What I Want My Children to Know About...Feeling Beautiful

November 20, 2013

I bought my daughter Elise's first Barbie the other day. I felt a little conflicted over it -- the unrealistic body shape, the picture-perfect makeup and hair, the feet permanently arched to accommodate high heels -- but in the end, succumbed.

Elise -- my beautiful, smart, kind girl
I could spend time trying to justify my choice. I could tell you that we have a house full to overflowing with projects and toys that will help my daughters gain confidence, that the culture of princesses that pervades our society is offset by other interests. I could tell you that I found the most modest doll I could find, which happened to be the "Barbie for President" doll. And I could tell you that yes, I tell my daughters that they are beautiful, but I also tell them that they are smart, and capable, and kind, and generous. 

And all of that would be true -- but I'm not sure if it matters. 

Because in the end, my daughters' sense of beauty -- and the self-worth that underpins it -- will come, primarily, from me. From my example.
And to tell you the truth, I've always felt average. Average looks, average intelligence, average talents. Average. So what do I tell my daughters about beauty?

To be honest, when I look in the mirror, I don't always see the bright smile my husband noticed on the day we first met. I don't notice how my “smiling eyes” crinkle up, the blue disappearing when I smile -- just like Mrs. Johnson told me hers did, way back in the middle school. I don't notice my graceful "piano" hands, a legacy from my grandmother. I don't think about the heritage that gave me my blue eyes and blonde hair.

Instead, I see those lingering 8…5…6…pounds on my mid-section that fluctuate, but linger, a legacy of two children, insufficient willpower to work out regularly, and a penchant for sweet treats that I blame on my Norwegian forebears. I see that I have my crazy mom hormones to thank for yet another mole – or, as I like to tell my daughters, "freckles." I see that my roots are growing out, and my eyebrows need to be plucked, and dear God, I've got another wrinkle. Sigh.

But I try to give myself grace. Because when I think of the people that I love, I don’t think about how I would love them more if they weighed a little less. I don’t think about how my love is conditional on how many wrinkles they have, if the crow's feet next to their eyes are expanding or their hairline is receding. My love doesn't alter based on what they look like, so why would I do my loved ones the disservice of imagining that the way they love me is based on the shallowest of measures?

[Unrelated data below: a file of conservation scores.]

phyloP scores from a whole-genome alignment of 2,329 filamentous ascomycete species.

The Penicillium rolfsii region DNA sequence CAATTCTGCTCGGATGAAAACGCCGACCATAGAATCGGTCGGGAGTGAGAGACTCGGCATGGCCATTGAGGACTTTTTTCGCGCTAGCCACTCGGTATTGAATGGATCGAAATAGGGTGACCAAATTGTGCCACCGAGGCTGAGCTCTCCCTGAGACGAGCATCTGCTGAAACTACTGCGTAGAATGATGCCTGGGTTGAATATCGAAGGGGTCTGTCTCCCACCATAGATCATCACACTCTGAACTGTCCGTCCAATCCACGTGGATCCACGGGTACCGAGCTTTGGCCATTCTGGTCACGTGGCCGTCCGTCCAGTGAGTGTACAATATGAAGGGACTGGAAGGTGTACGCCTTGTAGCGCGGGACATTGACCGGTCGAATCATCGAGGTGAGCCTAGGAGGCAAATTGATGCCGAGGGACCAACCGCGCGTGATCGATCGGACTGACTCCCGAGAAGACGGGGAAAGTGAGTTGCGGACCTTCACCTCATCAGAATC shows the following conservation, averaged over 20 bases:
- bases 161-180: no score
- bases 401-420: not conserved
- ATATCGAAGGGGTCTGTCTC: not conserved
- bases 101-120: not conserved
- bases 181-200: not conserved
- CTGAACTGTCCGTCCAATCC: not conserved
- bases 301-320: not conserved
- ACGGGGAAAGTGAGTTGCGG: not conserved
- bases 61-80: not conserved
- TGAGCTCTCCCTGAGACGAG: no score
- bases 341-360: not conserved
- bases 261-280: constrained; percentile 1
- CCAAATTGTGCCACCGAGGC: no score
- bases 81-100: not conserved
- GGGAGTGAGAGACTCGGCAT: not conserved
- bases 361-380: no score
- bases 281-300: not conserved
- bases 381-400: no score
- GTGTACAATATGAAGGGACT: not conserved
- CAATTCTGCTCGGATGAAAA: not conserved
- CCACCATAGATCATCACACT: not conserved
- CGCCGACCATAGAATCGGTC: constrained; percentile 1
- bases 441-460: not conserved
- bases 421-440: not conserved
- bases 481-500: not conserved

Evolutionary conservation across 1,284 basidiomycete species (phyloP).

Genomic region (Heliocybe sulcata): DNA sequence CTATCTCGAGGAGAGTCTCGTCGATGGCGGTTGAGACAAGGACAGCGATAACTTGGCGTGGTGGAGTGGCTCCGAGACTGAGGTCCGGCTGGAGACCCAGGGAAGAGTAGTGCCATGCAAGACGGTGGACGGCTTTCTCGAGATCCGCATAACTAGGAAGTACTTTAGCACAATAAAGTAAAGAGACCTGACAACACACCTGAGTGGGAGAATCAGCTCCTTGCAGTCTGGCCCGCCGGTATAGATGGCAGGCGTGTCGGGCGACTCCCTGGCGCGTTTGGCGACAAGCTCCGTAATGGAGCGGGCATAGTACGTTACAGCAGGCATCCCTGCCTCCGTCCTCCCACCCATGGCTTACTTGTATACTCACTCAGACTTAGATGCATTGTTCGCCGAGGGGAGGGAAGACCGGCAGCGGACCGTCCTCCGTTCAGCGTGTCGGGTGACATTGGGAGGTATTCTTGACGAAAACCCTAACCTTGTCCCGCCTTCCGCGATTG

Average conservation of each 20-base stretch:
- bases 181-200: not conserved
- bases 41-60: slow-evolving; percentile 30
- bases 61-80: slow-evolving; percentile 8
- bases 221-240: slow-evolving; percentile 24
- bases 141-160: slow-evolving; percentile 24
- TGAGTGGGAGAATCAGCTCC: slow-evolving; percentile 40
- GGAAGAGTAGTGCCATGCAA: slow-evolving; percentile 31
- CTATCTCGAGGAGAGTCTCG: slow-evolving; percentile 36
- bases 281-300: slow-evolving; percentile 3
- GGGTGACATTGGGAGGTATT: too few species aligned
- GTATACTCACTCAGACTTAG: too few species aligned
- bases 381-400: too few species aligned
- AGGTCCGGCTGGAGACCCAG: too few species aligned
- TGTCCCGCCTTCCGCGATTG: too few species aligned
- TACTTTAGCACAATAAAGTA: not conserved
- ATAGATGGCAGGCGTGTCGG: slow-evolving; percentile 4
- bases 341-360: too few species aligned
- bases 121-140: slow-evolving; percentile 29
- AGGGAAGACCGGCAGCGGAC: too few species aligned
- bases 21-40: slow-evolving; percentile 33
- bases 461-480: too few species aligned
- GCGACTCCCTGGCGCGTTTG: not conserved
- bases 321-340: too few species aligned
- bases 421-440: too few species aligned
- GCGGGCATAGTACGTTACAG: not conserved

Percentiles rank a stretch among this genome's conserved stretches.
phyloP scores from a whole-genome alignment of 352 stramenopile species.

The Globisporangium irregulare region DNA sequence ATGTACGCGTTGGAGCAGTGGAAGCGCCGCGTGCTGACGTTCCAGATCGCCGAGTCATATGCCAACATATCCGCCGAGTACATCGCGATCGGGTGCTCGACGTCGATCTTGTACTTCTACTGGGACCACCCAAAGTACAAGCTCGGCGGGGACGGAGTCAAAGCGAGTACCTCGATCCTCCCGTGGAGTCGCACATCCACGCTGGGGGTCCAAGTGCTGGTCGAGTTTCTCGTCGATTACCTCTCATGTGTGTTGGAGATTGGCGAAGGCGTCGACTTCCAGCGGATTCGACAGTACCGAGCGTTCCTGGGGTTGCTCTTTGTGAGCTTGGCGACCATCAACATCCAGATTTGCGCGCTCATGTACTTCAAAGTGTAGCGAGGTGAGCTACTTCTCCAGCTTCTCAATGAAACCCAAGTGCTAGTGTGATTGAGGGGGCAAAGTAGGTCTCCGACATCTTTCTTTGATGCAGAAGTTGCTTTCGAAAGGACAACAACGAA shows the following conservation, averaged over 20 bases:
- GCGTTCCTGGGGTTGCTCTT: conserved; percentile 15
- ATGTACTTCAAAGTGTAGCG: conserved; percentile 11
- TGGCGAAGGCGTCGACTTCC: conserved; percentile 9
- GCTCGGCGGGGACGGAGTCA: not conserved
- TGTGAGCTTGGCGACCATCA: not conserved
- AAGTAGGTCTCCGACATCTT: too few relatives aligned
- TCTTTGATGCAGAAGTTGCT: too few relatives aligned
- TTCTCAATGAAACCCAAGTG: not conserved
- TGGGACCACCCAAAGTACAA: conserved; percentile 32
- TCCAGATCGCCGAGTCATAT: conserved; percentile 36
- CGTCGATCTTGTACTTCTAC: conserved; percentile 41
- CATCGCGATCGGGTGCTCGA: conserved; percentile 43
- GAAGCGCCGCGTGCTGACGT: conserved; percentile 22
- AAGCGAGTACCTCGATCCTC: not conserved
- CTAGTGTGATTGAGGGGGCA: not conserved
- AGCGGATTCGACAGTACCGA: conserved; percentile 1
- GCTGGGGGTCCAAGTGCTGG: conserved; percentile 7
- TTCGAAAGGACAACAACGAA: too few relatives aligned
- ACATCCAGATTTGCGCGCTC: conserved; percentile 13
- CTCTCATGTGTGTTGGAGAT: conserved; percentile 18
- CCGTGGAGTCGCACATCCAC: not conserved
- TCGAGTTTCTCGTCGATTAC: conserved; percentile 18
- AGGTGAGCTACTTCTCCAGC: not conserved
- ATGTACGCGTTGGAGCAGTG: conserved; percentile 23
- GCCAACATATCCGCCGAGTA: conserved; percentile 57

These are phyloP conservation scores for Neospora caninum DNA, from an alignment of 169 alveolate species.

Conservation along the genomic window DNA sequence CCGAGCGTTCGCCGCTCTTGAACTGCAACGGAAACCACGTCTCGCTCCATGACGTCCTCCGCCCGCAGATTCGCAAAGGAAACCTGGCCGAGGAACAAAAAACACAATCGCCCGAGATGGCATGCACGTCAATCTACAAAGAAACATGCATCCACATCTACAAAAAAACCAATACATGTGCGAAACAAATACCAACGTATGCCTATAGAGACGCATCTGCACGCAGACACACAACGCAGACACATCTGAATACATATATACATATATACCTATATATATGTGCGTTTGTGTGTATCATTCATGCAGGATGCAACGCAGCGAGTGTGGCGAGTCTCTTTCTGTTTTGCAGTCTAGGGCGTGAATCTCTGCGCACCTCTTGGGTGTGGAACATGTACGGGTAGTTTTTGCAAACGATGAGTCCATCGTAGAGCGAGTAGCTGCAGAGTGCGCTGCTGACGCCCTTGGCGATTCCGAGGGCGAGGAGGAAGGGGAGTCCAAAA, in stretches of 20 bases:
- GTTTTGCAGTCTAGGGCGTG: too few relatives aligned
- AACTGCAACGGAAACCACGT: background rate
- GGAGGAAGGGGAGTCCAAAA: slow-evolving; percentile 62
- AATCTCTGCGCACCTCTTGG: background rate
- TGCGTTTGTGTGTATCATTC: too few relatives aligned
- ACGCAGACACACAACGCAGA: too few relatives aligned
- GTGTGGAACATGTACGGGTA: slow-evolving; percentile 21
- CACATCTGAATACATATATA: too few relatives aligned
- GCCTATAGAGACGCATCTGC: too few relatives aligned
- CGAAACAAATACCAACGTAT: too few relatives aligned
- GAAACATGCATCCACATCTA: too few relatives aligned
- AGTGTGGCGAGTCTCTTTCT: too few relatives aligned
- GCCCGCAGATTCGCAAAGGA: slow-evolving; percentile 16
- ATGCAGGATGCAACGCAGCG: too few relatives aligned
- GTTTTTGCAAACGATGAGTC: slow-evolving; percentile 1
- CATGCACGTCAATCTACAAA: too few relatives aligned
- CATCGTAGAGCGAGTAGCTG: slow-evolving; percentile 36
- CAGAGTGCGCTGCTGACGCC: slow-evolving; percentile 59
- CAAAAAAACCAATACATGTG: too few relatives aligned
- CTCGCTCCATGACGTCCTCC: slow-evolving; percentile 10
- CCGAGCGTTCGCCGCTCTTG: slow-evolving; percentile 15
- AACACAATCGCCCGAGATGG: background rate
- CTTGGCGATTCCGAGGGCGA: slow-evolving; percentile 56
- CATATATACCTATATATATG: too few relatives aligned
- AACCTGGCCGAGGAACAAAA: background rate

Those wrinkles next to my eyes? Speak to a life of laughter.
Those few extra pounds? A small price to pay for my children.
That mole – er, freckle? Whatever. Just, whatever.

What I want my children to know about feeling beautiful is that true beauty comes from the confidence of knowing you are loved and accepted. I can say, truthfully and unselfconsciously, that I am well-loved. And so are you.

"He has made everything beautiful in its time." Ecclesiastes 3:11a



  1. This is so true and I need to remind myself of this everyday! Some of the most "beautiful" women in my life are attractive simply because of who they are, not what they look like at all.

    1. Thank you, Anne! I'm reminded of that whenever I think of loved ones I've lost, too -- I can't always remember the fine details of their physical appearance, but I'll never forget the way they laughed, and hugged, and the things they said.

  2. I LOVE this post! I see that it's an oldie but a goodie, but I'm so glad I stumbled upon it. This is a much needed message and I would love to feature this (with proper notation and a link back to you) in my newsletter this week. If you would not like that, please let me know! Many blessings to you sweet ladies!

    1. Sarah Ann, We would love to be featured in your newsletter! Thanks and blessings to you too!